   “Green” power
             Time-of-use
             Irrigation pumping
             Net metering
             Direct access (electric) or transportation service

     Sample rate design
     PGE residential service
     The sum of the following charges per Point of Delivery (POD)*:
          Basic Charge
                   Single Phase Service                                 $10.00
                   Three Phase Service                                  $13.00
          Transmission and Related Services Charge                      0.212 ¢ per kWh
          Distribution Charge                                           2.897 ¢ per kWh
          Energy Charge
                   Standard Service
                                First 250 kWh                           5.124 ¢ per kWh
                                Over 250 kWh                            6.899 ¢ per kWh
                   Time-of-Use (TOU) Portfolio Option (enrollment is necessary)
                                On-Peak Period                          12.155 ¢ per kWh
                                Mid-Peak Period                         6.899 ¢ per kWh
                                Off-Peak Period                         4.052 ¢ per kWh
                                First 250 kWh block adjustment          (1.775) ¢ per kWh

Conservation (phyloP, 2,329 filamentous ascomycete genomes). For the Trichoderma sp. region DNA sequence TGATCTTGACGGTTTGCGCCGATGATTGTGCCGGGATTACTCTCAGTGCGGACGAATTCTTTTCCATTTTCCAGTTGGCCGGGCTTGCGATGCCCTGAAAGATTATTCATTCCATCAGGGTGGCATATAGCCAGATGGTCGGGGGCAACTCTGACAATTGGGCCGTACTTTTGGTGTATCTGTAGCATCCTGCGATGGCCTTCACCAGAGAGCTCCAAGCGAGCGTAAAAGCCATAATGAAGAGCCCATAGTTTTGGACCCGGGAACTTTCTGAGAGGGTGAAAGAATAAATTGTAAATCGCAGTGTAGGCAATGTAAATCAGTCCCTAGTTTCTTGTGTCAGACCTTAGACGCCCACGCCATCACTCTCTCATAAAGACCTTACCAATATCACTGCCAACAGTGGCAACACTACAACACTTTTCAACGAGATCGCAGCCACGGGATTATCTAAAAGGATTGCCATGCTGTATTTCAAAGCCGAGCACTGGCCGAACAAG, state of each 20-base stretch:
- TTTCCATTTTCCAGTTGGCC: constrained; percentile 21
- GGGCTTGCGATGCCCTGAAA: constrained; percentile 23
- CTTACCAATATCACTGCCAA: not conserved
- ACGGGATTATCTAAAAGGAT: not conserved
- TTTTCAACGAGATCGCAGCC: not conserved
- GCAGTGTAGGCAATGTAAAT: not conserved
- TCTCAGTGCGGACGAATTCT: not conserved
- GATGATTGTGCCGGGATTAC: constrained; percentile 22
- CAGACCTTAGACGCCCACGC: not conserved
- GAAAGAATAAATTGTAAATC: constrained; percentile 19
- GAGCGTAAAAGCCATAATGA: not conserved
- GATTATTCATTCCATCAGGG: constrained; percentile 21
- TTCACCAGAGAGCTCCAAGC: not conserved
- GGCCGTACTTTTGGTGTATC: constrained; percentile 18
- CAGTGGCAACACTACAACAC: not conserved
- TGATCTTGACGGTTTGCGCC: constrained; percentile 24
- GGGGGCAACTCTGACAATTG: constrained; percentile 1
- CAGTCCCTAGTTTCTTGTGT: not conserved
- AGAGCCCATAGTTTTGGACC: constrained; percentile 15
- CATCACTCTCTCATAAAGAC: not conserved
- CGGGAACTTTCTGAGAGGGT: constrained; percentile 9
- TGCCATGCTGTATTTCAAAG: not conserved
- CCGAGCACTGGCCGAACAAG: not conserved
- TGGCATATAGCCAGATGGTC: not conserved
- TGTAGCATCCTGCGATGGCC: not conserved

Nonstandard Metering Charge (applicable to TOU)
                                Single Phase meter                      $1.00
                                Three Phase meter                       $4.25

     * See Schedule 100 for applicable adjustments

     Sample rate design
     PGE large commercial service
     The sum of the following charges at the applicable Delivery Voltage per Point of Delivery (POD)*:
                                                                                       Delivery Voltage
                                                                                       Secondary       Primary
          Basic Charge
                     Single Phase Service                                              $20.00
                     Three Phase Service                                               $25.00          $80.00
          Transmission and Related Services Charge
                     per kW of monthly Demand                                          $0.70           $0.70
          Distribution Charges**
          The sum of the following:
                     per kW of Facility Capacity
                                      First 30 kW                                      $1.48           $1.46